Memory Types

[中文]

ESP32 chip has multiple memory types and flexible memory mapping features. This section describes how ESP-IDF uses these features by default.

ESP-IDF distinguishes between instruction memory bus (IRAM, IROM, RTC FAST memory) and data memory bus (DRAM, DROM). Instruction memory is executable, and can only be read or written via 4-byte aligned words. Data memory is not executable and can be accessed via individual byte operations. For more information about the different memory buses consult the ESP32 Technical Reference Manual > System and Memory [PDF].

DRAM (Data RAM)

Non-constant static data (.data) and zero-initialized data (.bss) is placed by the linker into Internal SRAM as data memory. The remaining space in this region is used for the runtime heap.

By applying the EXT_RAM_BSS_ATTR macro, zero-initialized data can also be placed into external RAM. To use this macro, the CONFIG_SPIRAM_ALLOW_BSS_SEG_EXTERNAL_MEMORY needs to be enabled. See Allow .bss Segment to be Placed in External Memory.

The available size of the internal DRAM region is reduced by 64 KB (by shifting start address to 0x3FFC0000) if Bluetooth stack is used. Length of this region is also reduced by 16 KB or 32 KB if trace memory is used. Due to some memory fragmentation issues caused by ROM, it is also not possible to use all available DRAM for static allocations - however the remaining DRAM is still available as heap at runtime.

Constant data may also be placed into DRAM, for example if it is used in an non-flash-safe ISR (see explanation under How to place code in IRAM).

“noinit” DRAM

The macro __NOINIT_ATTR can be used as attribute to place data into .noinit section. The values placed into this section will not be initialized at startup and should keep its value after software restart.

By applying the EXT_RAM_NOINIT_ATTR macro, non-initialized value could also be placed in external RAM. To do this, the CONFIG_SPIRAM_ALLOW_NOINIT_SEG_EXTERNAL_MEMORY needs to be enabled. See Allow .noinit Segment to be Placed in External Memory. If the CONFIG_SPIRAM_ALLOW_NOINIT_SEG_EXTERNAL_MEMORY is not enabled, EXT_RAM_NOINIT_ATTR will behave just as __NOINIT_ATTR, it will make data to be placed into .noinit segment in internal RAM.

Example:

__NOINIT_ATTR uint32_t noinit_data;

IRAM (Instruction RAM)

ESP-IDF allocates part of the Internal SRAM0 region for instruction RAM. The region is defined in ESP32 Technical Reference Manual > System and Memory > Embedded Memory [PDF]. Except for the first 64 KB block which is used for PRO and APP MMU caches, the rest of this memory range (i.e. from 0x40080000 to 0x400A0000) is used to store parts of the application which need to run from RAM.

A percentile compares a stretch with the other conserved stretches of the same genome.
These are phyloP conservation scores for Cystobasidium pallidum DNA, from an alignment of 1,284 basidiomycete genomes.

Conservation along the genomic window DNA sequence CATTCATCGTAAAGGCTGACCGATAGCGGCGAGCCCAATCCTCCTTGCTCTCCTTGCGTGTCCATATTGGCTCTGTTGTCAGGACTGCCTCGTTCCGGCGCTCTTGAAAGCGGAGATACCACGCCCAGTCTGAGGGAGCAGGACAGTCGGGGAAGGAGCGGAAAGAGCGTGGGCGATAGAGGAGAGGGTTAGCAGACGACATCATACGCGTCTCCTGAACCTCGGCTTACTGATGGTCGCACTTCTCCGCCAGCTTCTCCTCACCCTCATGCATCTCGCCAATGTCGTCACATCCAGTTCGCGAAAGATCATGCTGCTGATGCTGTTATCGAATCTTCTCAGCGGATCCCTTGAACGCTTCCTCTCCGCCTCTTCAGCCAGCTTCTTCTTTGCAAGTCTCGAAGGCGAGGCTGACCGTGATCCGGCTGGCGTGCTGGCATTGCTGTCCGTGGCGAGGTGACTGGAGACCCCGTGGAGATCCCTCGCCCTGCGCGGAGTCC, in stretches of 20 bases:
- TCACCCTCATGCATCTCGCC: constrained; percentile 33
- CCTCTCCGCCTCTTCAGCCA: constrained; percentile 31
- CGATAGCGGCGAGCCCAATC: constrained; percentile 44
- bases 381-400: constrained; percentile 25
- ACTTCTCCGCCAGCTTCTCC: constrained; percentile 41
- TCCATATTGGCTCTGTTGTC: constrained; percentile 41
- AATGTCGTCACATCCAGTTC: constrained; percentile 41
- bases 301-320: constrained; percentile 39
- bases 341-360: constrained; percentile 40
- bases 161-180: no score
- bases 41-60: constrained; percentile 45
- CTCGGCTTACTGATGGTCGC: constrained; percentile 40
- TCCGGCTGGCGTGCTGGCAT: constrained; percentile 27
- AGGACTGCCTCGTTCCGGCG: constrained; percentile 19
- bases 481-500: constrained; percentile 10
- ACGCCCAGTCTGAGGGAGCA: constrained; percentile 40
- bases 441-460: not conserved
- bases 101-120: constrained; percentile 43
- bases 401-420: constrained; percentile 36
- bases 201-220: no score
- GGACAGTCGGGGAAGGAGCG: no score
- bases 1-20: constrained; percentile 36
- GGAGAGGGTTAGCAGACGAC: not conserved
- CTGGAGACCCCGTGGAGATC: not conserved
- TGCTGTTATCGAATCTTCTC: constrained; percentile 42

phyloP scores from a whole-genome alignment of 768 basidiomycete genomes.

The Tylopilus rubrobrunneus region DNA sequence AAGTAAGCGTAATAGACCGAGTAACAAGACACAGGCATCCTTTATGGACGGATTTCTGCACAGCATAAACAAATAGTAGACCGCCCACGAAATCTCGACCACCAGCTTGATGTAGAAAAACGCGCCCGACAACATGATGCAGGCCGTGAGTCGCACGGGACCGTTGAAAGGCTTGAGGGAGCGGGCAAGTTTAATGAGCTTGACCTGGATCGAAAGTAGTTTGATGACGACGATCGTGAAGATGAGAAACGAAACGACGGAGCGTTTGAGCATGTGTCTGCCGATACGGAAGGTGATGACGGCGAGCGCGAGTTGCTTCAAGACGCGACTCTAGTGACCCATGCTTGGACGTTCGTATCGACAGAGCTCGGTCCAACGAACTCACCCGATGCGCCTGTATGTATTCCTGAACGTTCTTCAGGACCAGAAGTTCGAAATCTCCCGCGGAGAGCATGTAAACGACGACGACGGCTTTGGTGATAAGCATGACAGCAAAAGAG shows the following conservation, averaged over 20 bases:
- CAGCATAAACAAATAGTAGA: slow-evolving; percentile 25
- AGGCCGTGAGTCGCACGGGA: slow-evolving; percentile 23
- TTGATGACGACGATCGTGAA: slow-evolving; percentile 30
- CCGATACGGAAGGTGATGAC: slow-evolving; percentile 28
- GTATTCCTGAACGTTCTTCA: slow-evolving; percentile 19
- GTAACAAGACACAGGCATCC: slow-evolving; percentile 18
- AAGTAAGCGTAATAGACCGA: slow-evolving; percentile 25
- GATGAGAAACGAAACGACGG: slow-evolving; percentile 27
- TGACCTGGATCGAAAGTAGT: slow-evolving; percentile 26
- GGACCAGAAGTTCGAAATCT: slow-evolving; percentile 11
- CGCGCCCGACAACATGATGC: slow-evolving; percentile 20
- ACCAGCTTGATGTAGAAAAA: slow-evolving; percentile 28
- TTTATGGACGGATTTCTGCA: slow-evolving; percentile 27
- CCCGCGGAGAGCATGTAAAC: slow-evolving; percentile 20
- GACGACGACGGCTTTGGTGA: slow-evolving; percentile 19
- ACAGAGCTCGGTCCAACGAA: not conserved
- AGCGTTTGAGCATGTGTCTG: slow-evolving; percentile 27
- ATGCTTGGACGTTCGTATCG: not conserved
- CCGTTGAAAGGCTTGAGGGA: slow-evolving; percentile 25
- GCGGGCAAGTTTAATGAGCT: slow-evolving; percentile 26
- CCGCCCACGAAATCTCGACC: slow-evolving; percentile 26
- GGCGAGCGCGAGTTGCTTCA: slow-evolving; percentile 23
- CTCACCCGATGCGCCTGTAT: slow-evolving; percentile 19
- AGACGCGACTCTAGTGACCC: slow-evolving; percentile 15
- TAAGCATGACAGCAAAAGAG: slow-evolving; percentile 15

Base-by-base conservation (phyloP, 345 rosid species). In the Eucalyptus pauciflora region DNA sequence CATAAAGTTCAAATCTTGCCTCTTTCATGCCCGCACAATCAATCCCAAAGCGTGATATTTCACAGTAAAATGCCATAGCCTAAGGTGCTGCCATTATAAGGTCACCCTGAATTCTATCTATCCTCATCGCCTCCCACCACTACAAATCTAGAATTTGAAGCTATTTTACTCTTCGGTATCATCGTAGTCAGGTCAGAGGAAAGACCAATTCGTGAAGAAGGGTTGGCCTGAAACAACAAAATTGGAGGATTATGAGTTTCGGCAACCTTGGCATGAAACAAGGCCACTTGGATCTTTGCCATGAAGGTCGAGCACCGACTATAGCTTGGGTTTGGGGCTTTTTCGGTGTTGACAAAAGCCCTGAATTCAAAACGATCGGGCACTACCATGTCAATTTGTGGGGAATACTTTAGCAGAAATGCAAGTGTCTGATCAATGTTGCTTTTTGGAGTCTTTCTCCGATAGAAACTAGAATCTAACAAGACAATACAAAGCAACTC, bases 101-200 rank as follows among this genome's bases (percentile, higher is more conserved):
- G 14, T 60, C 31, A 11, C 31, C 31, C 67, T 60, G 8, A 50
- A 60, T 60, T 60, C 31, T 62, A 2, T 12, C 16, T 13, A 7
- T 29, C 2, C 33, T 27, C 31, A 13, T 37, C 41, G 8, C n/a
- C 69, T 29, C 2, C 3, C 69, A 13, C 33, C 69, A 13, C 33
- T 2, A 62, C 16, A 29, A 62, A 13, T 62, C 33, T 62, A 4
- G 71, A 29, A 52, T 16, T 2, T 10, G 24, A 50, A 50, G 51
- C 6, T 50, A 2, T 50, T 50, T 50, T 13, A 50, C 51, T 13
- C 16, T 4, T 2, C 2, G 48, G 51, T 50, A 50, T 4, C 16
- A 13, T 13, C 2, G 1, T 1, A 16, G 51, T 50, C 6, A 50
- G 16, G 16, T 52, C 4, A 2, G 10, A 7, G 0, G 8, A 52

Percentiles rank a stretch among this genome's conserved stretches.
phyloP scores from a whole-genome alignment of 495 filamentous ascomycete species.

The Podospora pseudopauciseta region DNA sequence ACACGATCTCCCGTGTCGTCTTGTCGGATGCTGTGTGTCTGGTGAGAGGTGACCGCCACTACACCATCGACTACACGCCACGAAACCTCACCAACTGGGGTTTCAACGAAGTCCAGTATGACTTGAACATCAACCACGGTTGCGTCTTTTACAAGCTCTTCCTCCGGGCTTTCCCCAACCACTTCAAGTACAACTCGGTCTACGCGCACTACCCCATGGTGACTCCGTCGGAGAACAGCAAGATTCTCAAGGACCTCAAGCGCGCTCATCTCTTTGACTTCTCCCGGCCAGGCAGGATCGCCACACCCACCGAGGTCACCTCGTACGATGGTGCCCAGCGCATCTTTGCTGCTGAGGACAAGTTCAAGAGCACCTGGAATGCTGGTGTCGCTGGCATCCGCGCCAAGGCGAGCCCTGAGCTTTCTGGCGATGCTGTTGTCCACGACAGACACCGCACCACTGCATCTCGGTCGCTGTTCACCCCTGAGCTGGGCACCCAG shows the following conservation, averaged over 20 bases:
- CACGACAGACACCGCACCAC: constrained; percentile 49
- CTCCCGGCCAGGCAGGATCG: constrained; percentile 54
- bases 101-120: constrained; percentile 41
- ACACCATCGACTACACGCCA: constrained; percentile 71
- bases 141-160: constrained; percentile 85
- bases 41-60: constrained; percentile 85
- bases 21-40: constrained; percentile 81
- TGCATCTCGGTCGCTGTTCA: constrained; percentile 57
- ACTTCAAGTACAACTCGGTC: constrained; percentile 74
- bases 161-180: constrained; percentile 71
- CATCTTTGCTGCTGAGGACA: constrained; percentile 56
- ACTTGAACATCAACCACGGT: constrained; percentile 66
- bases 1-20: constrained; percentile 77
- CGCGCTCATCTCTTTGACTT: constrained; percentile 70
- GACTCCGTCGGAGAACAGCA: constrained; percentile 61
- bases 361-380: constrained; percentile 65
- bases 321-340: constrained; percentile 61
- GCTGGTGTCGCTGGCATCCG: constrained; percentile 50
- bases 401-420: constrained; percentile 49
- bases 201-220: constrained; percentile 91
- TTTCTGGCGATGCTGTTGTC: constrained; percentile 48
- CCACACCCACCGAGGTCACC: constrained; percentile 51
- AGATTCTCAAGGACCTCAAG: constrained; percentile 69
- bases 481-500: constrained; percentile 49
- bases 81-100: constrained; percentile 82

When to place code in IRAM

Cases when parts of the application should be placed into IRAM:

  • Interrupt handlers must be placed into IRAM if ESP_INTR_FLAG_IRAM is used when registering the interrupt handler. For more information, see IRAM-Safe Interrupt Handlers.

  • Some timing critical code may be placed into IRAM to reduce the penalty associated with loading the code from flash. ESP32 reads code and data from flash via the MMU cache. In some cases, placing a function into IRAM may reduce delays caused by a cache miss and significantly improve that function’s performance.

How to place code in IRAM

Some code is automatically placed into the IRAM region using the linker script.

If some specific application code needs to be placed into IRAM, it can be done by using the Linker Script Generation feature and adding a linker script fragment file to your component that targets at the entire source files or functions with the noflash placement. See the Linker Script Generation docs for more information.

Alternatively, it’s possible to specify IRAM placement in the source code using the IRAM_ATTR macro:

#include "esp_attr.h"

void IRAM_ATTR gpio_isr_handler(void* arg)
{
        // ...
}

There are some possible issues with placement in IRAM, that may cause problems with IRAM-safe interrupt handlers:

  • Strings or constants inside an IRAM_ATTR function may not be placed in RAM automatically. It’s possible to use DRAM_ATTR attributes to mark these, or using the linker script method will cause these to be automatically placed correctly.

    void IRAM_ATTR gpio_isr_handler(void* arg)
    {
       const static DRAM_ATTR uint8_t INDEX_DATA[] = { 45, 33, 12, 0 };
       const static char *MSG = DRAM_STR("I am a string stored in RAM");
    }
    

Note that knowing which data should be marked with DRAM_ATTR can be hard, the compiler will sometimes recognize that a variable or expression is constant (even if it is not marked const) and optimize it into flash, unless it is marked with DRAM_ATTR.